• Bladder pain
  • bloody or cloudy urine
  • diarrhea
  • difficult, burning, or painful urination
  • discouragement
  • feeling sad or empty
  • frequent urge to urinate
  • irritability
  • loss of appetite
  • loss of interest or pleasure
  • lower back or side pain
  • nausea
  • tiredness
  • trouble concentrating
  • vomiting
  • weight loss
Less common
  • Abdominal pain
  • pale skin
  • troubled breathing with activity
  • slow or irregular heartbeat (less than 50 beats per minute)
  • light-headedness
  • dizziness or fainting
  • unusual tiredness or weakness
  • indigestion
  • headache
  • blood in urine
  • lower back pain
  • pain or burning while urinating
  • trouble sleeping
  • unable to sleep
  • sleepiness
  • sleeplessness
  • stuffy nose
  • unusual bleeding or bruising
  • unusual drowsiness
  • high or low blood pressure
  • tremor

Other side effects not listed may also occur in some patients. If you notice any other effects, check with your healthcare professional.

Call your doctor for medical advice about side effects. You may report side effects to the FDA at 1-800-FDA-1088.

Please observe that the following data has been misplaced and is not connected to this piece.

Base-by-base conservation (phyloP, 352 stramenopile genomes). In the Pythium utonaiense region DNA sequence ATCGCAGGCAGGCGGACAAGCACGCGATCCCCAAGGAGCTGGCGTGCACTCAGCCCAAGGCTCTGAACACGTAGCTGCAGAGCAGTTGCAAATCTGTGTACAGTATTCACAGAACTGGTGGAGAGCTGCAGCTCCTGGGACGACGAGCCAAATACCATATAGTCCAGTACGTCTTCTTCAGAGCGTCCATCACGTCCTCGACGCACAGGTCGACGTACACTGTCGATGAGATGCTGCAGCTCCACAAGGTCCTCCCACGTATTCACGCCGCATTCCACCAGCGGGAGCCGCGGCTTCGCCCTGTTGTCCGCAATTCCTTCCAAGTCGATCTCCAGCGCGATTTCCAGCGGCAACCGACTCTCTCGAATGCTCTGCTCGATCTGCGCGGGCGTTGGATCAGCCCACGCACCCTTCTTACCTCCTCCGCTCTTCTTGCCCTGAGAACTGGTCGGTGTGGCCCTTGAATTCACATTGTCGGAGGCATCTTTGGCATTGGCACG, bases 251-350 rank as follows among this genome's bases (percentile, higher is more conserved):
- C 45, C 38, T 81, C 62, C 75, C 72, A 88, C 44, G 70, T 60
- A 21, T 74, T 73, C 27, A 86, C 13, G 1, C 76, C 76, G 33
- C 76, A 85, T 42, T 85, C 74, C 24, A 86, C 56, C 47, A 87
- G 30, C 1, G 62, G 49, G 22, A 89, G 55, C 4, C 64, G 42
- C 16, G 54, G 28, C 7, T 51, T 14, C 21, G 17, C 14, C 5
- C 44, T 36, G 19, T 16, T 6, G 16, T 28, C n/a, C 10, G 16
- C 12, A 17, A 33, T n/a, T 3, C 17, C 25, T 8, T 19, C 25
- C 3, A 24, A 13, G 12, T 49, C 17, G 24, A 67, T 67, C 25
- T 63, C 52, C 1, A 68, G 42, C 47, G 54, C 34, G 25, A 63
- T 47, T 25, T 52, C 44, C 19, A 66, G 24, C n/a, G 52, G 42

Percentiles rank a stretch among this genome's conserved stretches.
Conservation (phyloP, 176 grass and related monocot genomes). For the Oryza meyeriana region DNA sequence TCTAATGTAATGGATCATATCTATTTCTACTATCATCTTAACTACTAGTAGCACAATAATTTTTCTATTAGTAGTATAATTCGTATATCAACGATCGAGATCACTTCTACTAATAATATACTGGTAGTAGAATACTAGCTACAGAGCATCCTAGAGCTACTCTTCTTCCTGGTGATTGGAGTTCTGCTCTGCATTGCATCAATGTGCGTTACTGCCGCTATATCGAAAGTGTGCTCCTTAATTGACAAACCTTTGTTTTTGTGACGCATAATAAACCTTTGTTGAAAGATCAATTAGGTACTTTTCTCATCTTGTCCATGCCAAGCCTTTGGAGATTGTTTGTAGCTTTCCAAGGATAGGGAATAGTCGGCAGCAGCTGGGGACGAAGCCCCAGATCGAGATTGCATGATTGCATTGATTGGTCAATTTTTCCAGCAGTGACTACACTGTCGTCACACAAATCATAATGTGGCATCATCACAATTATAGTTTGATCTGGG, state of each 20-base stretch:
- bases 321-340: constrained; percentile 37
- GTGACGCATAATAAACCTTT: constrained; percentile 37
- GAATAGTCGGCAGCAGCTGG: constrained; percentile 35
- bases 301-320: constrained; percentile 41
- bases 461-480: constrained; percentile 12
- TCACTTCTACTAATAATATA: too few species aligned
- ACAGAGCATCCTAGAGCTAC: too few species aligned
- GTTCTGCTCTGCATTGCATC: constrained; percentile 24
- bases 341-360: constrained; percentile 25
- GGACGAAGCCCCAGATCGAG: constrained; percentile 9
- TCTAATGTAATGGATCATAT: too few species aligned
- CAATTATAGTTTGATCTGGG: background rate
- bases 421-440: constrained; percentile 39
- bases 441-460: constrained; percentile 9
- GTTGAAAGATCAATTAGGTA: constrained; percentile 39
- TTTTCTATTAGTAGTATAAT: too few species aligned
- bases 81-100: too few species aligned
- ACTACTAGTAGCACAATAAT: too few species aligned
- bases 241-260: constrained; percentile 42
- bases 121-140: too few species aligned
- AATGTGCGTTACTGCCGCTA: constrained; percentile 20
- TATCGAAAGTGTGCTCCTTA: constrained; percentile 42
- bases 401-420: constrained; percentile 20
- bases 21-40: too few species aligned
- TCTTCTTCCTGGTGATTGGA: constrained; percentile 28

The information contained in the Thomson Healthcare (Micromedex) products as delivered by Drugs.com is intended as an educational aid only. It is not intended as medical advice for individual conditions or treatment. It is not a substitute for a medical exam, nor does it replace the need for services provided by medical professionals. Talk to your doctor, nurse or pharmacist before taking any prescription or over the counter drugs (including any herbal medicines or supplements) or following any treatment or regimen. Only your doctor, nurse, or pharmacist can provide you with advice on what is safe and effective for you.

The use of the Thomson Healthcare products is at your sole risk. These products are provided "AS IS" and "as available" for use, without warranties of any kind, either express or implied. Thomson Healthcare and Drugs.com make no representation or warranty as to the accuracy, reliability, timeliness, usefulness or completeness of any of the information contained in the products. Additionally, THOMSON HEALTHCARE MAKES NO REPRESENTATION OR WARRANTIES AS TO THE OPINIONS OR OTHER SERVICE OR DATA YOU MAY ACCESS, DOWNLOAD OR USE AS A RESULT OF USE OF THE THOMSON HEALTHCARE PRODUCTS. ALL IMPLIED WARRANTIES OF MERCHANTABILITY AND FITNESS FOR A PARTICULAR PURPOSE OR USE ARE HEREBY EXCLUDED. Thomson Healthcare does not assume any responsibility or risk for your use of the Thomson Healthcare products.

  • galantamine Concise Consumer Information (Cerner Multum)
  • Galantamine Prescribing Information (FDA)
  • Galantamine MedFacts Consumer Leaflet (Wolters Kluwer)
  • Galantamine Detailed Consumer Information (PDR)
  • Razadyne Detailed Consumer Information (PDR)
  • Razadyne Prescribing Information (FDA)
  • Razadyne ER Extended-Release Capsules MedFacts Consumer Leaflet (Wolters Kluwer)

See Also...